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Mozart vs. Sarasate... Mozart???

June 9, 2009 at 2:19 PM

Hello!  This entry being my first on violinist.com, I thought I'd jump right into things...  (I warned you!) 

Ever since I first studied Mozart's third violin concerto, I have strongly disliked his violin music.  I always thought it too constraining, never mind that my technique was rather... interesting.  Translation:  much less mature. 

Or maybe it was that one bad experience when my bow dcided to fly out of my hand and break after landing on my hardwood floor while playing the opening of the 1st mvt. of Mozart 3.  Well, after an experience like that, who could blame a thirteen-year-old me? 

Honestly, though, I didn't feel any soul in the music.  Perhaps I was not mature enough or had not put his music in context of the times in general (it's surprising what an AP Langauge course can do in that respect!) but I didn't get it, didn't like it, and I was NOT afraid to tell anyone so. 

Recently, I began working on Romanza Andaluza by Sarasate since I need something to do over the summer having finished my senior recital, college auditions, and whatnot.  The classic inbetween time filled with anticipation.  Or whatever.  Anyway, I was (and still do) have a difficult time working on it.  For all its romantic notions, I'm not at all drawn into it.  I find this very odd... but it doesn't move me in the way that Mendelssohn, Bruch, Vieuxtemps, Saint-Saens, and etc. does.  Perhaps I'm not mature enough to understand it yet, even if my playing is mature enough?  Hmm...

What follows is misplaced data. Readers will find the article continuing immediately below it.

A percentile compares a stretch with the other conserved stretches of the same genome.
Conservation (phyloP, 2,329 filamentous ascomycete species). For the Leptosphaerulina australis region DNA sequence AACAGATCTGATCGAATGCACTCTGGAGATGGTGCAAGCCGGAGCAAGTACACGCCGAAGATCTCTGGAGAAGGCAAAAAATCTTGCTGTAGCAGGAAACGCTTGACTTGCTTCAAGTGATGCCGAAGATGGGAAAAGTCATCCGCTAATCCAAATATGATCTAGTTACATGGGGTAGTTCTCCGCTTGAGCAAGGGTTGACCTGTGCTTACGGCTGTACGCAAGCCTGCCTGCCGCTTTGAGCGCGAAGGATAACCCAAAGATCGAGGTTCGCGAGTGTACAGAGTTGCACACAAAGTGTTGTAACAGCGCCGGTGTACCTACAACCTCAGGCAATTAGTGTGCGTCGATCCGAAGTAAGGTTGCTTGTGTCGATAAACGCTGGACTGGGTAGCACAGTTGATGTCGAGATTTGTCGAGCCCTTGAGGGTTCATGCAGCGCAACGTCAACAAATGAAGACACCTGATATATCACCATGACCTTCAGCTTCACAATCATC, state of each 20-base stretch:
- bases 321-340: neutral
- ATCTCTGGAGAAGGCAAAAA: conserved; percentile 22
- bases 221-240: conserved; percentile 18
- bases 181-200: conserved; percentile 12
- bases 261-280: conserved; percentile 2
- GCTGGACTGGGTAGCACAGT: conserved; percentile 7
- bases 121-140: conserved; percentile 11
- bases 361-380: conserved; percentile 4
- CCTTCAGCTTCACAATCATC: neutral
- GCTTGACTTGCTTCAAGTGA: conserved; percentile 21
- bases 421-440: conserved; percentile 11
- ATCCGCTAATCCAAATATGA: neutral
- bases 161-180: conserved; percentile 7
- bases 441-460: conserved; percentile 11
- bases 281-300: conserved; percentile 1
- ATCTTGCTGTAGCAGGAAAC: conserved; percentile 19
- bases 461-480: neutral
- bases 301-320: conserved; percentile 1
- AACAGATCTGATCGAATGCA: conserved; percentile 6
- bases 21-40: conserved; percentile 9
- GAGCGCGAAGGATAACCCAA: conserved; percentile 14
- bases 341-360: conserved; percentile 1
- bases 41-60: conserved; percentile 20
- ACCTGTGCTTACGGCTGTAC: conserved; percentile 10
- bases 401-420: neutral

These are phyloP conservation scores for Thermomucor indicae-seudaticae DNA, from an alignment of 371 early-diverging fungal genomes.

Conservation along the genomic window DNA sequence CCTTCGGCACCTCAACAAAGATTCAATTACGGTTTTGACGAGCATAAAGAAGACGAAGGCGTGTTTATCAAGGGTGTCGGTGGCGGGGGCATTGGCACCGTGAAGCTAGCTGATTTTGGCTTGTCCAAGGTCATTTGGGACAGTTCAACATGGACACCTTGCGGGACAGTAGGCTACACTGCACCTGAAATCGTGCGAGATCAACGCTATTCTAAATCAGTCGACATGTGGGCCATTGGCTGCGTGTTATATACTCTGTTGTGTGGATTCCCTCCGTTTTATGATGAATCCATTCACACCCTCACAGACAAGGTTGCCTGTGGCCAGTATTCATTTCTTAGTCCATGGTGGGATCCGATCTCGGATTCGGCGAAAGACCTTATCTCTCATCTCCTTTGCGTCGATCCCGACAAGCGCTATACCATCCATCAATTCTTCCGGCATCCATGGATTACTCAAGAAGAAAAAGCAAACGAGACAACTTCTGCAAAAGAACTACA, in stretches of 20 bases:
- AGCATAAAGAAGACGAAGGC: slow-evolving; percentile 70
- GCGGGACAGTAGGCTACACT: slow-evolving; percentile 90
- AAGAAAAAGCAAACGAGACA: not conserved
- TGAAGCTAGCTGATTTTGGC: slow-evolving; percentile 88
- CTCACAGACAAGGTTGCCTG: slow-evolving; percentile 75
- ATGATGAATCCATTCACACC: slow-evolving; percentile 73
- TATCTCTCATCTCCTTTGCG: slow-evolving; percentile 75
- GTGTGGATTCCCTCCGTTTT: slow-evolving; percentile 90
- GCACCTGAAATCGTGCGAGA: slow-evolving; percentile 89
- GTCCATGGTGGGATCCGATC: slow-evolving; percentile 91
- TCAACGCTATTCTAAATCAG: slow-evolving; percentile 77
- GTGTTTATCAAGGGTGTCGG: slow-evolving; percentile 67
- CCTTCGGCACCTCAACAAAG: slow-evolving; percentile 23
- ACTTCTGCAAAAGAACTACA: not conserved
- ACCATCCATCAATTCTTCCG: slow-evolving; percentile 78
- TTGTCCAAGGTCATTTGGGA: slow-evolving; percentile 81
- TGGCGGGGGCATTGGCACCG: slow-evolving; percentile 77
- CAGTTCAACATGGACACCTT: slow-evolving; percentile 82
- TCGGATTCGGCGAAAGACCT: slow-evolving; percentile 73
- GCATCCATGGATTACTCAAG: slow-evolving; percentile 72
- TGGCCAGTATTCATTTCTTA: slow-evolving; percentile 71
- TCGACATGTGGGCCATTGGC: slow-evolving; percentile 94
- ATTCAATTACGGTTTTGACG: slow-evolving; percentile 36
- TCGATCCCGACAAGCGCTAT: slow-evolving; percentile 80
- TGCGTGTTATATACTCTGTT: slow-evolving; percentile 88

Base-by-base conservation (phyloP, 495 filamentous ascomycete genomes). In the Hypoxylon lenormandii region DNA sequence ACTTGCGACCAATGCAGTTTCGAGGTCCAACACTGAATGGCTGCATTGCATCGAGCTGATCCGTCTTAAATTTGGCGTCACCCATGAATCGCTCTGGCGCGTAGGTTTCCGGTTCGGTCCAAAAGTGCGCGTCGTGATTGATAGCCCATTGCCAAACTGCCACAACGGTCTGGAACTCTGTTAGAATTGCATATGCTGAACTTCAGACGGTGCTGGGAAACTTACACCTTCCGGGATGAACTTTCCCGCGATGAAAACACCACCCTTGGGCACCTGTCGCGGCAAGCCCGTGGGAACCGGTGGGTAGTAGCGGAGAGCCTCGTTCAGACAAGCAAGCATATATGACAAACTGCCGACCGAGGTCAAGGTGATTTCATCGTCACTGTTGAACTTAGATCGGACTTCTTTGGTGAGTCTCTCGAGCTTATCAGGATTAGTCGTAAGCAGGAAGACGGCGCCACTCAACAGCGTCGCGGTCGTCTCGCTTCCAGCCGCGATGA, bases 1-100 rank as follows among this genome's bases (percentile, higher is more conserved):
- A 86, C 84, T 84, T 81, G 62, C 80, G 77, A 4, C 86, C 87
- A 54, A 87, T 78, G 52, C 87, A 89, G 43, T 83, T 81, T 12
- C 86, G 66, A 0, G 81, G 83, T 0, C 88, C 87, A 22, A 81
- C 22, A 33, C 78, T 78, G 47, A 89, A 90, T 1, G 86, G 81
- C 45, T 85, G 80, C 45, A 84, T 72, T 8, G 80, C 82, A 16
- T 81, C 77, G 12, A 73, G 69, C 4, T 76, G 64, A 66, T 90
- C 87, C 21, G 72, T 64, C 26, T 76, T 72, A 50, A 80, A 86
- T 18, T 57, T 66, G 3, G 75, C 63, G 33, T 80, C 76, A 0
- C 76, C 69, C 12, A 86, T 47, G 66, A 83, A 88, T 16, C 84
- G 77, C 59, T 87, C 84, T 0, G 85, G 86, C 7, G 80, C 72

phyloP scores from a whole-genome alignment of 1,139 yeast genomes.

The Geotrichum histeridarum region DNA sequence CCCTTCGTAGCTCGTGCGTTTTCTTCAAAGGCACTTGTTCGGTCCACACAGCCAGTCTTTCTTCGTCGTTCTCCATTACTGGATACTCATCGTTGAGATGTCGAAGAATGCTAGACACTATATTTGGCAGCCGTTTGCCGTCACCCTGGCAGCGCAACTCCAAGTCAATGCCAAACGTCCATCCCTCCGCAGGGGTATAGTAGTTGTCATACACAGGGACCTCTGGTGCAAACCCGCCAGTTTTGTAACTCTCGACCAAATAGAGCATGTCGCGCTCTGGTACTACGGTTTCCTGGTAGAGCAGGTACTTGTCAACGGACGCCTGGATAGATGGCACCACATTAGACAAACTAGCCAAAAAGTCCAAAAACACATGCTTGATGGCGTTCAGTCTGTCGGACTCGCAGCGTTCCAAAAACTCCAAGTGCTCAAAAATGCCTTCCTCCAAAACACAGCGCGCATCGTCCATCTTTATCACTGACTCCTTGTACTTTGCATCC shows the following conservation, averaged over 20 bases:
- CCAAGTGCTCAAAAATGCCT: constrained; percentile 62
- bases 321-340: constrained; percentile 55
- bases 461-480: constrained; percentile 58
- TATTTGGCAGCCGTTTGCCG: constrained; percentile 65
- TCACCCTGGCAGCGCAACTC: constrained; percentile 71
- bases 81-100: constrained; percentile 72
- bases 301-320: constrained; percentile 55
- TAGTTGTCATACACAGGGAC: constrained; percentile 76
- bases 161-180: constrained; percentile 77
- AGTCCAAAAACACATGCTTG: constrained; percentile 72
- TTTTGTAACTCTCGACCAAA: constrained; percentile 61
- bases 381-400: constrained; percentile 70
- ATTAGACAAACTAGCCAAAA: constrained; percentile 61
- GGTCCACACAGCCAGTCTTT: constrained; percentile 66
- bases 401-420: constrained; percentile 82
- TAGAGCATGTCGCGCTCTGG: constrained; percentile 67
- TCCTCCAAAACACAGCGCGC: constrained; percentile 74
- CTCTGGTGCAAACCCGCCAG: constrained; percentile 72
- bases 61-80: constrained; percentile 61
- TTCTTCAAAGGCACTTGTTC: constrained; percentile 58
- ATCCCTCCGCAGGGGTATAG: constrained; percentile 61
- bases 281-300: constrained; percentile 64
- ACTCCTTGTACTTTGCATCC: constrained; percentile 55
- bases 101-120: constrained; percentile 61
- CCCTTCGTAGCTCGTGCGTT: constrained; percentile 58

Then, at my last lesson, my teacher informs me that I need a concerto for my college orchestra auditions and pulls out Mozart 4 and says "you can learn it this summer and be start something new in the fall" when I'm with my new teacher.  Immediately, I was relieved.  I could hardly believe it but... I wanted to play Mozart.  What?!?!?!  Something must be wrong in my head... too many post-graduation thank-you notes are dulling my wits.  But no, I have worked on it every day... and every day I find myself enjoying it.  Then again, Mozart isn't nearly as intolerable as it was 4.5 years ago when I first studied Mozart 3; I worked on Mozart 5 inbetween and it was tolerable.  However, this time I'm getting somewhere.  Each time I play Mozart, I can see the improvement in my technique.  I'm picking up on musical nuances that I could find a couple years ago, but I've gained enough control where I can play around with them and make them do what I want.  Usually.

Sarasate. 

About that, Romanza is pretty much on hold.  For awhile?  Honestly, though, I don't get it.  Sometimes I understand maturation, but this is not one of those times.  However, we shall see what happens. 

 


From Margaret Lee
Posted on June 9, 2009 at 5:09 PM

I just thought it was fun to hear about the Mozart #3--makes me want to pull it out and play it again, and wonder what I'll think of it now. My parents had a small collection of records. My sister and I used to put on the Mozart #3 when we did our dancing and tumbling in the basement. Somehow the tune worked its way into our early lives. Had no idea it was a violin concerto until my teacher (when I was in high school, just around the same time your teacher had you play it) had me do it. It was also the time I started to really want to play and excel at violin. Nowadays it seems that teachers shy away from having students play Mozart.


From Bart Meijer
Posted on June 9, 2009 at 5:54 PM

Catie,

if you search this site for "bunny opera" you're in for a treat.

Bart


From Pauline Lerner
Posted on June 10, 2009 at 6:25 PM

My reaction to Mozart is completely different from yours.  I love everything I've heard by him.  To me, the music is more than accessible; it reaches out and grabs you and won't let go.  Hearing Eine Kleine when I was a kid was a significant event in my life.  I realized that I can't sing with my voice, but I can sing with my fiddle.  That revelation inspired me to keep playing the violin for most of the rest of my life.

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